Germany has a large number of World Heritage sites and is among the top tourism destinations in the world. The English word Germany derives from the Latin Germania, which came into use after Julius Caesar adopted it for the peoples east of the Rhine; the German term Deutschland diutisciu land is derived from deutsch, descended from Old High German diutisc "popular" used to distinguish the language of the common people from Latin and its Romance descendants. This in turn descends from Proto-Germanic *þiudiskaz "popular", derived from *þeudō, descended from Proto-Indo-European *tewtéh₂- "people", from which the word Teutons originates; the discovery of the Mauer 1 mandible shows that ancient humans were present in Germany at least 600,000 years ago. The oldest complete hunting weapons found anywhere in the world were discovered in a coal mine in Schöningen between 1994 and 1998 where eight 380,000-year-old wooden javelins of 1.82 to 2.25 m length were unearthed. The Neander Valley was the location where the first non-modern human fossil was discovered.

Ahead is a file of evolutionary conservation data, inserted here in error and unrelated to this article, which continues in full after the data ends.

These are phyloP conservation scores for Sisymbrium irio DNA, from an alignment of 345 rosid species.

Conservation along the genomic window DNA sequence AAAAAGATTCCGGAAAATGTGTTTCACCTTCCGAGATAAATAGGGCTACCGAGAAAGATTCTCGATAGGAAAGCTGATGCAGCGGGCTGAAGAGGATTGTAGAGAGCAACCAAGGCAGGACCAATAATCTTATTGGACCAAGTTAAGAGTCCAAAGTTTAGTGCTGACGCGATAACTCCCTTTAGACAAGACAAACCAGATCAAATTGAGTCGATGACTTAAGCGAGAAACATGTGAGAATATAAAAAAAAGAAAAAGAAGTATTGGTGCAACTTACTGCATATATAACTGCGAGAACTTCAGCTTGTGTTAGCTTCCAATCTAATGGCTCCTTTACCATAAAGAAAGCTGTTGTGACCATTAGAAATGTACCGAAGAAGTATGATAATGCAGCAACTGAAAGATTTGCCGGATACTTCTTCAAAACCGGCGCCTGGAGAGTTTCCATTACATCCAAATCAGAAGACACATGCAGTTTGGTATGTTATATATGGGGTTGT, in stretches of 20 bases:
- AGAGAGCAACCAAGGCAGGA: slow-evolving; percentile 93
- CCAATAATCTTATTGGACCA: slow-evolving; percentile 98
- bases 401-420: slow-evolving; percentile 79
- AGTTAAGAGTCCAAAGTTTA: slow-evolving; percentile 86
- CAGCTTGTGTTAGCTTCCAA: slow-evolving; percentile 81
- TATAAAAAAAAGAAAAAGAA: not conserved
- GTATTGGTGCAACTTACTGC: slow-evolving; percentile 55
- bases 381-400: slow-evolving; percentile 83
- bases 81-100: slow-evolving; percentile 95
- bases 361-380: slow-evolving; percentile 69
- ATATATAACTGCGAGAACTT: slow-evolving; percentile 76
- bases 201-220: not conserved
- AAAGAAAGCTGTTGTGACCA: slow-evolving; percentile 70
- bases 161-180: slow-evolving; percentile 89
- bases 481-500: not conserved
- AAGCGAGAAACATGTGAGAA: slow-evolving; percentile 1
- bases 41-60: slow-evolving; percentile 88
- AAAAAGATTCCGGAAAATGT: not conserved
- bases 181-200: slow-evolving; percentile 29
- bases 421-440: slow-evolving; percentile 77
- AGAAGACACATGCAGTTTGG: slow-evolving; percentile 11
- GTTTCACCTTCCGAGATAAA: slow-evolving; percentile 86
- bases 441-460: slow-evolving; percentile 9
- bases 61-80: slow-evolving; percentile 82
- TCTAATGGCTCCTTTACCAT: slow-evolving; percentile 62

The Neanderthal 1 fossils are known to be 40,000 years old. Evidence of modern humans dated, has been found in caves in the Swabian Jura near Ulm; the finds included 42,000-year-old bird bone and mammoth ivory flutes which are the oldest musical instruments found, the 40,000-year-old Ice Age Lion Man, the oldest uncontested figurative art discovered, the 35,000-year-old Venus of Hohle Fels, the oldest uncontested human figurative art discovered. The Nebra sky disk is a bronze artefact created during the European Bronze Age attributed to a site near Nebra, Saxony-Anhalt, it is part of UNESCO's Memory of the World Programme. The Germanic tribes are thought to date from the Pre-Roman Iron Age. From southern Scandinavia and north Germany, they expanded south and west from the 1st century BC, coming into contact with the Celtic tribes of Gaul as well